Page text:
•  A supplier of a service who has broken a contract may also be liable for any consequential loss which is suffered by the consumer.  Ultimately it would be for the courts to decide whether or not a breach of contract has occurred and the redress, in the form of damages (compensation), to which a consumer might be entitled.

• A claim can be pursued though the courts for up to six years providing it can be shown that the problem was due to the work not being carried out properly or the goods or materials used not being of satisfactory quality.

Frequently Asked Questions (FAQs)

  1. What redress am I entitled to if a problem arises with the work that has been carried out?

  2. What do I do if the supplier won’t take any action about my complaint?

  3. If I have to pursue a claim in court what can I claim?

  4. It is 2 to 3 years since the work was carried out.  If I have to go to Court how do I show that the problem was due to the supplier’s poor work?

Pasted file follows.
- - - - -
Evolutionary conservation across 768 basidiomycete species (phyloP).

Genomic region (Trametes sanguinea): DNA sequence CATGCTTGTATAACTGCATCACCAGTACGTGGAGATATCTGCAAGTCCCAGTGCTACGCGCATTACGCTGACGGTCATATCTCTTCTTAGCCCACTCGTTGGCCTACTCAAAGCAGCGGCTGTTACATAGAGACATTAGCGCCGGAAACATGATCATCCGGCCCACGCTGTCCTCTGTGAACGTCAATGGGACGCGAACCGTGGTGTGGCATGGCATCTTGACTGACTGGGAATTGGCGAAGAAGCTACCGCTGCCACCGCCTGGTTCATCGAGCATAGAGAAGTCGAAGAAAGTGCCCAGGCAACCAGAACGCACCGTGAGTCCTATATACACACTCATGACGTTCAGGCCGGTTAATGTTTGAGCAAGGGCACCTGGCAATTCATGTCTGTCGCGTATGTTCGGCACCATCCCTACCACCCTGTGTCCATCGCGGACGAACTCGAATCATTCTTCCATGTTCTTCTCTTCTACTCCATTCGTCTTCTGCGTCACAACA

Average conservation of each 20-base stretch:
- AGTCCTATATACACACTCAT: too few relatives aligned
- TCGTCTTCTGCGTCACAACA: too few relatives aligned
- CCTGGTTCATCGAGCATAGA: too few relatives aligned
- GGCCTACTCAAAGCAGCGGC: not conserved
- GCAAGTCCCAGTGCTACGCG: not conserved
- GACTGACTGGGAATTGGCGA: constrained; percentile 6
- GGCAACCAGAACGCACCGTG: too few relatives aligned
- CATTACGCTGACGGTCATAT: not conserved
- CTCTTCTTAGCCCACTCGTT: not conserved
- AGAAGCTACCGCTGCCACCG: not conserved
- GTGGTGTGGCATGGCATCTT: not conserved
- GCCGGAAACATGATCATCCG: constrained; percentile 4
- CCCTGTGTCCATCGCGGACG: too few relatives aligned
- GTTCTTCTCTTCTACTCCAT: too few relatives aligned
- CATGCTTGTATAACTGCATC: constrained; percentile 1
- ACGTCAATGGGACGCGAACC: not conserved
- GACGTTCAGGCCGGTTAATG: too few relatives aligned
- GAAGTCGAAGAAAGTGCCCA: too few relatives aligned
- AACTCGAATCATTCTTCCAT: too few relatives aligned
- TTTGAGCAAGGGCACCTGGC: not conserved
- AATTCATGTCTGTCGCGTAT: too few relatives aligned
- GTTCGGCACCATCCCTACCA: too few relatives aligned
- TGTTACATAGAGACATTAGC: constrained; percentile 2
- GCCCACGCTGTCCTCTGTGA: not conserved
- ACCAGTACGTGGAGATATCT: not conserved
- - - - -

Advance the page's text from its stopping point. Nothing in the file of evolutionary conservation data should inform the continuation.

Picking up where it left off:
5. The supplier says that the goods used in carrying out the service were at fault and not his work and that I need to pursue redress with the manufacturer. Is that right?

  6. The supplier says that a term of the contract I signed excludes his statutory obligations a year after the completion of the work.  Is such a contract term binding?

  7. What is the position if a supplier gives a guarantee?

  8. The supplier says the guarantee has expired and he has no obligation to deal with the problem. Is he right?

  9. Can I get help to obtain redress?

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Q1. What redress am I entitled to if a problem arises with the work that has been carried out?

Generally a repair or replacement of any faulty goods or materials would be appropriate.

Q2. What do I do if the supplier won’t take any action about my complaint?

If necessary you can pursue a claim through the small claims court (up to £5000) at modest cost and without the need for a solicitor.

Q3. If I have to pursue a claim in court what can I claim?

The cost of putting right any work that has not been carried out properly and replacing any defective goods and materials. You might also be able to claim any consequential costs incurred as a direct result of the poor work or defective  goods.